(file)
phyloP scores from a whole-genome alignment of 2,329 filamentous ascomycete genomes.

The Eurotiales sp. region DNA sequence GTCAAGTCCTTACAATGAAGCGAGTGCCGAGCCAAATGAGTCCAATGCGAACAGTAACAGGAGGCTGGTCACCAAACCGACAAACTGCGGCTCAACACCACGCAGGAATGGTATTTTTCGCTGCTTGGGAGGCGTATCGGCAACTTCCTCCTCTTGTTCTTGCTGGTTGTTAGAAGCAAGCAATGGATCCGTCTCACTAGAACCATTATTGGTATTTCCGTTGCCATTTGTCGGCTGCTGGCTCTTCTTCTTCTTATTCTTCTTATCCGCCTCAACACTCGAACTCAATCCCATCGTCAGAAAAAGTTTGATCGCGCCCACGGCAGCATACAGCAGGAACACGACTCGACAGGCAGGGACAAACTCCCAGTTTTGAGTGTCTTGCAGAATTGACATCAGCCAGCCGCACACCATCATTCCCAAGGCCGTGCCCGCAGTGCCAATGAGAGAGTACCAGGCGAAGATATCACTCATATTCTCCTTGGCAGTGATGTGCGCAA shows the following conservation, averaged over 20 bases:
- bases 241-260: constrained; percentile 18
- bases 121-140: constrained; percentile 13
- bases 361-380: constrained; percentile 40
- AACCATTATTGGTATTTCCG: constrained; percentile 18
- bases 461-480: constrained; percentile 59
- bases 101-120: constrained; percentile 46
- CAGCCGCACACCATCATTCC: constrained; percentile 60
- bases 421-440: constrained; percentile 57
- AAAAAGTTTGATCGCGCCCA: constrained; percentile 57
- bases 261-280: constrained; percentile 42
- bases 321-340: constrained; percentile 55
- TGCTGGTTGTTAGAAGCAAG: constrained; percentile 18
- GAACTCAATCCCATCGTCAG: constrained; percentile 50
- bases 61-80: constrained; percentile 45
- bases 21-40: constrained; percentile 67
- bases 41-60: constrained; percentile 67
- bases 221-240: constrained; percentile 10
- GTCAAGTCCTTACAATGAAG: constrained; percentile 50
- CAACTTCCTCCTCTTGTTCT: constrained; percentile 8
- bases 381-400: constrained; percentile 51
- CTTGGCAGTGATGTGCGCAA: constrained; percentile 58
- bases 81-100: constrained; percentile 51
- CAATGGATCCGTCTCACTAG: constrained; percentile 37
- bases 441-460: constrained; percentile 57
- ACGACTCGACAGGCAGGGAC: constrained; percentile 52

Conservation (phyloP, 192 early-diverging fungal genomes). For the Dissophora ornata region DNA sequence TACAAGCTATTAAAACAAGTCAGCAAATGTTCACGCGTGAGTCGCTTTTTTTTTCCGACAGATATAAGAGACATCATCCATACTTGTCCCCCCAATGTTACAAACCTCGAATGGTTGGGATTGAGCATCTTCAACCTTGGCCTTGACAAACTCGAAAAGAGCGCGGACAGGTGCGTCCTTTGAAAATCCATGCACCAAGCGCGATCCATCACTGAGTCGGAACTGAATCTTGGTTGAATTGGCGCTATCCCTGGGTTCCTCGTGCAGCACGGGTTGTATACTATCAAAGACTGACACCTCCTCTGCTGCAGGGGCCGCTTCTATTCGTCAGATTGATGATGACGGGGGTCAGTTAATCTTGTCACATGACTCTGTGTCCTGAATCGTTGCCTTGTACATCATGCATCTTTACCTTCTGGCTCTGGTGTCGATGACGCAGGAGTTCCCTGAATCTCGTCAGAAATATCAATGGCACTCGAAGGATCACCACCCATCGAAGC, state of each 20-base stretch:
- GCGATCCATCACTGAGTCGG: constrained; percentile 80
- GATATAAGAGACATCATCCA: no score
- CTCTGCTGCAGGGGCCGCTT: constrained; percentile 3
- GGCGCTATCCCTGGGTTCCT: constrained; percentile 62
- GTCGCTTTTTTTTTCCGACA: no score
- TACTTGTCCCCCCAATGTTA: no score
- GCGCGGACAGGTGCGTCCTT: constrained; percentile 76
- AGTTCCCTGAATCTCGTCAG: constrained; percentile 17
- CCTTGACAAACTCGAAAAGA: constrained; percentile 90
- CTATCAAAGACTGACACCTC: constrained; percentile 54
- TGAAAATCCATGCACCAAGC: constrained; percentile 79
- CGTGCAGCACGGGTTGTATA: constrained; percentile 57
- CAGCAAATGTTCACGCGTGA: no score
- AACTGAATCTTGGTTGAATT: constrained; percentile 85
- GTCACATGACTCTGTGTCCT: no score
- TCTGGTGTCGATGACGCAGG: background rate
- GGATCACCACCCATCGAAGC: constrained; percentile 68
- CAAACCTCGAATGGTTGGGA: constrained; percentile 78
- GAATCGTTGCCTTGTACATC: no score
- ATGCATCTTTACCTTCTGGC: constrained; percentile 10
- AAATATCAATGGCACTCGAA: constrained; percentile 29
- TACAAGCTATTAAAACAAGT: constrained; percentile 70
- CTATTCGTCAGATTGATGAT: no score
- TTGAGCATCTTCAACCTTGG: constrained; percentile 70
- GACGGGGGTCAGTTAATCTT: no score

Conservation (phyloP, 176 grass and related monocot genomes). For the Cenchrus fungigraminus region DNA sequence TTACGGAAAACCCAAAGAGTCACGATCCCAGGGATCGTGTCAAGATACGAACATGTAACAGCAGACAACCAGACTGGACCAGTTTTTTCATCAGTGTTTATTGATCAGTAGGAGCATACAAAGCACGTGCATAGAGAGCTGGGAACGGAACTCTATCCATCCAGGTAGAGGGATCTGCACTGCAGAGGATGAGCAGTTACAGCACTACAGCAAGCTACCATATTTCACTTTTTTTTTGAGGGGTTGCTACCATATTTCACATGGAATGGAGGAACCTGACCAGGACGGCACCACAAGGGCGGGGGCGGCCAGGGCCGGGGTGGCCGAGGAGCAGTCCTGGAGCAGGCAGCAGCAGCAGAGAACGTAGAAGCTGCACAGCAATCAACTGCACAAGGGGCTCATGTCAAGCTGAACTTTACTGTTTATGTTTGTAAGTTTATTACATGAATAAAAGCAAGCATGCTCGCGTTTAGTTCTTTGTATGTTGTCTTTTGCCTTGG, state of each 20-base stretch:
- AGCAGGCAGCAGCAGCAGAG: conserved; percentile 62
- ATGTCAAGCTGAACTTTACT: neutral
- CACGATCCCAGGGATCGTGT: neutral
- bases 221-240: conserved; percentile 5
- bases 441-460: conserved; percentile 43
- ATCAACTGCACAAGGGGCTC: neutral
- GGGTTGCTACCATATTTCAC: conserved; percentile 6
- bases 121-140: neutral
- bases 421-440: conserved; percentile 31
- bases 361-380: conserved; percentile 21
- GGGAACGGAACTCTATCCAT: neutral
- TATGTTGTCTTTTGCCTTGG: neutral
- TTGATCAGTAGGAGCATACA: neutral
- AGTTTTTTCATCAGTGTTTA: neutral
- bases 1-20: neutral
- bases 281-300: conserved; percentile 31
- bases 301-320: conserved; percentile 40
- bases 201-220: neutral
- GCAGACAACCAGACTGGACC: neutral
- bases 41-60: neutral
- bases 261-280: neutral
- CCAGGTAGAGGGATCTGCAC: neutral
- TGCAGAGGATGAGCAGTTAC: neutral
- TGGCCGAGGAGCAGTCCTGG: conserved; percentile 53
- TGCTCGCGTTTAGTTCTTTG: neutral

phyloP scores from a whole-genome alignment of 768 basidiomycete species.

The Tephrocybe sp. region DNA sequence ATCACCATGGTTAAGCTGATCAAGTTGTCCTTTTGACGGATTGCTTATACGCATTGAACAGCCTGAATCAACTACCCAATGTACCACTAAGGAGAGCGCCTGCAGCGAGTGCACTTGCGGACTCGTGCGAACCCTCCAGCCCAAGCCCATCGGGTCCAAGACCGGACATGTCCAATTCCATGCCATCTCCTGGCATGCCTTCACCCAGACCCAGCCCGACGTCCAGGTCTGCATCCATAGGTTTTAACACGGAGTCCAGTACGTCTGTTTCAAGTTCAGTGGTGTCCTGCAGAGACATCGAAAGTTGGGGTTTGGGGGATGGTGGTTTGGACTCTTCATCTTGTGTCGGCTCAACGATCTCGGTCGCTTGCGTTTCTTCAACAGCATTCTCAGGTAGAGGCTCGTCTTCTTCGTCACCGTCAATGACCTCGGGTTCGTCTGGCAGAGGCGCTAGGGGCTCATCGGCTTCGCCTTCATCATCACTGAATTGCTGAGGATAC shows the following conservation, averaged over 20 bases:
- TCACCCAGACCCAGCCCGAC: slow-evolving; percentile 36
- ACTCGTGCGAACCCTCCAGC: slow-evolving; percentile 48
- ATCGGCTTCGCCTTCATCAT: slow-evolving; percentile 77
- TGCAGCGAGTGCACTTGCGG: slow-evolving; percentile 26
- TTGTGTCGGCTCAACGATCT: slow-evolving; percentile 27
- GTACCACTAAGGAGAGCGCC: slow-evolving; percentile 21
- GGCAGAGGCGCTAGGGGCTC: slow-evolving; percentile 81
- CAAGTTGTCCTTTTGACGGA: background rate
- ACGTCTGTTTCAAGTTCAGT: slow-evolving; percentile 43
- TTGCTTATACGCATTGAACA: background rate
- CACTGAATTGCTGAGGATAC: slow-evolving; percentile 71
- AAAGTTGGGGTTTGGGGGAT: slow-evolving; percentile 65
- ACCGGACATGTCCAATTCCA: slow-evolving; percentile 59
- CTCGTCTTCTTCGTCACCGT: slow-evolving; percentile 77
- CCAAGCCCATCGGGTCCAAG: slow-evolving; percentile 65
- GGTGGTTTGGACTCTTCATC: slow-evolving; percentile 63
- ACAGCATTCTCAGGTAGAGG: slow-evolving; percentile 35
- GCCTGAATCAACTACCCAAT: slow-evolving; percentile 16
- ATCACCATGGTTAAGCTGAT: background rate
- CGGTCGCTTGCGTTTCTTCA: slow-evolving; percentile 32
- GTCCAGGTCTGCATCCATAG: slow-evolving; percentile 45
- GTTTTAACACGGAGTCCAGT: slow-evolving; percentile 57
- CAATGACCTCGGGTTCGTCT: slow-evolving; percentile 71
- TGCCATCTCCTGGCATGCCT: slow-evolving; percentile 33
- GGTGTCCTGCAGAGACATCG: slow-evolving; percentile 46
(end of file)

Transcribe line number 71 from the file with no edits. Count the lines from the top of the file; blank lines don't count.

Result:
- bases 301-320: conserved; percentile 40